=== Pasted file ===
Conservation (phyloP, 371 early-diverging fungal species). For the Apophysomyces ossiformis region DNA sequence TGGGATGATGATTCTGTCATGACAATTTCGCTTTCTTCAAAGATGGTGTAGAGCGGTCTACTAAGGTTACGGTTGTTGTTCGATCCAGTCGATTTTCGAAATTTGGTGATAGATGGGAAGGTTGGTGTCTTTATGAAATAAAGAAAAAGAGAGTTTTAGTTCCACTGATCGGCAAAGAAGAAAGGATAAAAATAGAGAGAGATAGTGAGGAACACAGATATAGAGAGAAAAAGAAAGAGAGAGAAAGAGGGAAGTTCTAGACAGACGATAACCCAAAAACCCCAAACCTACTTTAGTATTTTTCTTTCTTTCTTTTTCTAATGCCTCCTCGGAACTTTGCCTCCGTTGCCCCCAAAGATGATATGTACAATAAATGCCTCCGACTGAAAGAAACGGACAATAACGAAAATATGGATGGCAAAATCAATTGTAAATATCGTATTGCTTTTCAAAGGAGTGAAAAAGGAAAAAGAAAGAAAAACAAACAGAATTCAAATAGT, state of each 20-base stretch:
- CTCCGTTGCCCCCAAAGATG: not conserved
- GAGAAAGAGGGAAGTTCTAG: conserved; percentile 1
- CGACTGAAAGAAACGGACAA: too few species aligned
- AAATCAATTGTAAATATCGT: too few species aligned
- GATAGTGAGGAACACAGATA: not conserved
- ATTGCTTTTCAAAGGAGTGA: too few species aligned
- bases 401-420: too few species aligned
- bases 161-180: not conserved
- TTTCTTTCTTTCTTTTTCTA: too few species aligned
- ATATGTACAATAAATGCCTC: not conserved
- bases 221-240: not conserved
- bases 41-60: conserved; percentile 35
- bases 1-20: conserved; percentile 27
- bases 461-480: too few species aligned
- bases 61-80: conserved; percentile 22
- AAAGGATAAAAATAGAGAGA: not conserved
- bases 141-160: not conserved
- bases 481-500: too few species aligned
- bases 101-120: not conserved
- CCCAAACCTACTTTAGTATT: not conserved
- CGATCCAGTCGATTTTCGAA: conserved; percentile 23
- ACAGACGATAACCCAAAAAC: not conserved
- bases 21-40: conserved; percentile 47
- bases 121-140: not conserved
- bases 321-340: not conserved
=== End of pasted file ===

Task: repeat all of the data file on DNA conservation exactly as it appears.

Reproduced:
Conservation (phyloP, 371 early-diverging fungal species). For the Apophysomyces ossiformis region DNA sequence TGGGATGATGATTCTGTCATGACAATTTCGCTTTCTTCAAAGATGGTGTAGAGCGGTCTACTAAGGTTACGGTTGTTGTTCGATCCAGTCGATTTTCGAAATTTGGTGATAGATGGGAAGGTTGGTGTCTTTATGAAATAAAGAAAAAGAGAGTTTTAGTTCCACTGATCGGCAAAGAAGAAAGGATAAAAATAGAGAGAGATAGTGAGGAACACAGATATAGAGAGAAAAAGAAAGAGAGAGAAAGAGGGAAGTTCTAGACAGACGATAACCCAAAAACCCCAAACCTACTTTAGTATTTTTCTTTCTTTCTTTTTCTAATGCCTCCTCGGAACTTTGCCTCCGTTGCCCCCAAAGATGATATGTACAATAAATGCCTCCGACTGAAAGAAACGGACAATAACGAAAATATGGATGGCAAAATCAATTGTAAATATCGTATTGCTTTTCAAAGGAGTGAAAAAGGAAAAAGAAAGAAAAACAAACAGAATTCAAATAGT, state of each 20-base stretch:
- CTCCGTTGCCCCCAAAGATG: not conserved
- GAGAAAGAGGGAAGTTCTAG: conserved; percentile 1
- CGACTGAAAGAAACGGACAA: too few species aligned
- AAATCAATTGTAAATATCGT: too few species aligned
- GATAGTGAGGAACACAGATA: not conserved
- ATTGCTTTTCAAAGGAGTGA: too few species aligned
- bases 401-420: too few species aligned
- bases 161-180: not conserved
- TTTCTTTCTTTCTTTTTCTA: too few species aligned
- ATATGTACAATAAATGCCTC: not conserved
- bases 221-240: not conserved
- bases 41-60: conserved; percentile 35
- bases 1-20: conserved; percentile 27
- bases 461-480: too few species aligned
- bases 61-80: conserved; percentile 22
- AAAGGATAAAAATAGAGAGA: not conserved
- bases 141-160: not conserved
- bases 481-500: too few species aligned
- bases 101-120: not conserved
- CCCAAACCTACTTTAGTATT: not conserved
- CGATCCAGTCGATTTTCGAA: conserved; percentile 23
- ACAGACGATAACCCAAAAAC: not conserved
- bases 21-40: conserved; percentile 47
- bases 121-140: not conserved
- bases 321-340: not conserved